The Wolverine

August 2022*

The Wolverine: Covering University of Michigan Football and Sports

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Page 19 of 59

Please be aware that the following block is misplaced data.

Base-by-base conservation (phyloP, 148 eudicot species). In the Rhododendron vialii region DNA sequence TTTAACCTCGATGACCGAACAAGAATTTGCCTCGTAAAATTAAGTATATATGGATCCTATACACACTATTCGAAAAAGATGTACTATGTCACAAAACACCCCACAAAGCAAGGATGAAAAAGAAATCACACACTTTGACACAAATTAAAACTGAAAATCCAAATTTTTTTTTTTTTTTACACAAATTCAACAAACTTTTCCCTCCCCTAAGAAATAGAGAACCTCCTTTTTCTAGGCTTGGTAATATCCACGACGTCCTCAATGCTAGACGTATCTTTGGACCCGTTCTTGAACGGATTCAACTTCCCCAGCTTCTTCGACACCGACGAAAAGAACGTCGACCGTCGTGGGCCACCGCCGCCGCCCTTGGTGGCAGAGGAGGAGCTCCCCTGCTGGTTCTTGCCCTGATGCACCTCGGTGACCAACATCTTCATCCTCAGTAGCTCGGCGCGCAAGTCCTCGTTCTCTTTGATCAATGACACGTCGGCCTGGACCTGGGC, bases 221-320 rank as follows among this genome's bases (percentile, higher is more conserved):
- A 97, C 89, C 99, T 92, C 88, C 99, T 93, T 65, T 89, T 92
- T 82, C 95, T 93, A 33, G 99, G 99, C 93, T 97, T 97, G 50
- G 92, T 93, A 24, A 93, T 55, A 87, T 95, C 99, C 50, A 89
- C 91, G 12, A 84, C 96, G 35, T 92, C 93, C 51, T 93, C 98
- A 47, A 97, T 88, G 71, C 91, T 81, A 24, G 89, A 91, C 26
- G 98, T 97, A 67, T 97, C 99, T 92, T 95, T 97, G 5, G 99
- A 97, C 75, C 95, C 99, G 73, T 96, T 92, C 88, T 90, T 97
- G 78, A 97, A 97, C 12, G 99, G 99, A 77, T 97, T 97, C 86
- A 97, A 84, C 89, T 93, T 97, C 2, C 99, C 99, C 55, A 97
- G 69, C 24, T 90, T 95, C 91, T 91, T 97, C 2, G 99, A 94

20 THE WOLVERINE AUGUST 2022 a top-20 squad, giving them the No. 19 spot, ahead of fellow Big Ten brethren Purdue (22), Ohio State (24), and Michi- gan State (25). Only Indiana (16) earned a higher ranking than Michigan in the Big Ten. The reasoning behind the placement of Howard's team goes as follows: "The Wolverines' ranking is based on a re- turning core of Hunter Dickinson and Terrance Williams being joined by an incoming class highlighted by Princ- eton transfer Jaelin Llewellyn and top- 40 prospect Jett Howard, the latter of whom was named MVP at the Iverson Classic. Juwan Howard should have the Wolverines in the NCAA Tournament for the third straight season." SCHEDULE SHAPING UP WITH CHALLENGE FOE NAMED The ACC/Big Ten Challenge comes to Ann Arbor this season, with Michigan hosting Virginia in the league showdown on Nov. 29 at Crisler Center. UVa and U-M faced each other once before in the 23 years of the Challenge, back in 2011. The Cavaliers hosted that one and took full advantage, pulling off a 70-58 win in Charlottesville. Zack Novak and Trey Burke scored 12 and 11 points for the Wolverines, respectively, but Michigan couldn't generate enough offense against the defense-minded Virginia squad. The Wolverines stand 2-2 against the Cavaliers all time and carry an 8-12 record in the ACC/Big Ten Challenge. They boast a 5-4 home record in the event and 1-0 mark at a neutral site. The ACC leads the series 13-9, but the Big Ten has dominated in recent years, including a 7-5 victory last season. Michigan's game highlights the second- day action, while North Carolina-In- diana and Michigan State-Notre Dame Joey Baker did not see extensive court time over the course of his career at Duke. The 6-6, 204-pound guard-forward did become a captain in Durham, though — a testament to his ability to lead. He also shot 40.5 percent on 3-pointers last season, 37.9 percent on his career. There's always room for strong perim- eter shooting in Juwan Howard's offense, especially after a year in which that category proved streaky at best. SB Nation's Duke Basketball Re- port indicated the latter is no small piece of the puzzle that brought Baker to Ann Arbor to finish out his college career. "Perhaps most important to Bak- er's fit is that his skill is something Michigan covets: shooting," the re- port declared. "While [junior center Hunter] Dickinson has been the star in Ann Arbor the last two seasons, arguably the biggest difference be- tween 2021, when Michigan looked poised for a Final Four run before a late-season injury to senior Isaiah Livers, and 2022, when Michigan squeaked into the NCAA Tourna- ment field before making a run, was consistent three-point shooting … "Baker gives Michigan the shoot- ing presence it needs to open the floor up for Dickinson. The Wolver- ines don't need shot creation from their wings: that will come primarily from [grad transfer guard Jaelin] Llewellyn with support from Dickinson, who is an excellent passer out of the post. They need someone with the experience to read the offensive correctly and hit the open shots he gets, which fits Baker's game perfectly." Michigan radio play-by-play man Brian Boesch agrees. "How do you not have your mouth water as a Michigan fan, thinking about what he can do from the 3-point side of things?" Boesch mused. "It wasn't a huge sample size, but when he got chances, he took advantage of them." Baker averaged 11.9 minutes per game in coach Mike Krzyzewski's final season at the helm for the Blue Devils. The grad transfer also averaged 4.5 points, 1.2 rebounds, 0.4 assists and 0.4 steals per game. Overall, he shot 43.2 percent from the field, while tossing in 77.8 percent of his free throws. It's the captain label that Boesch also found eye catching. "At a place like Duke, you've got a lot of star freshmen," he noted. "What Michigan did last year with guys like Moussa Diabate and Ca- leb Houston coming in, being one- and-dones, that's what Duke has done for a while. In four years, Baker didn't play a whole lot, yet he was still named a captain." Those leadership skills and ex- perience could make Baker one of the more forceful voices on the up- coming Michigan basketball squad, Boesch suggested. "As you look at this roster, and you look at this team, last year Hunter Dickinson was the most vo- cal person, and second place was way down the list," Boesch pointed out. "This was a pretty quiet team, and it makes sense. You've got a lot of freshmen, and Eli Brooks was a lead-by-example type of guy. "Hunter is going to be the best player on this team, the vocal leader, the person who is going to go to the press confer- ences more times than not. Who's going to be that No. 2 guy? Jaelin certainly has that potential, but I think Joey Baker is probably the favorite for that. "If you are the captain at a place like Duke, where people knew he wasn't going to play a ton, that's something that stands out. You can tell he has the ability to convey what he needs to and be a great teammate. I'm excited about what he can bring." — John Borton Joey Baker Can Shoot, Lead Upon Arrival Baker shot 40.5 percent on 3-pointers last season and 37.9 percent for his career at Duke University. PHOTO BY REAGAN LUNN/DUKE ATHLETICS

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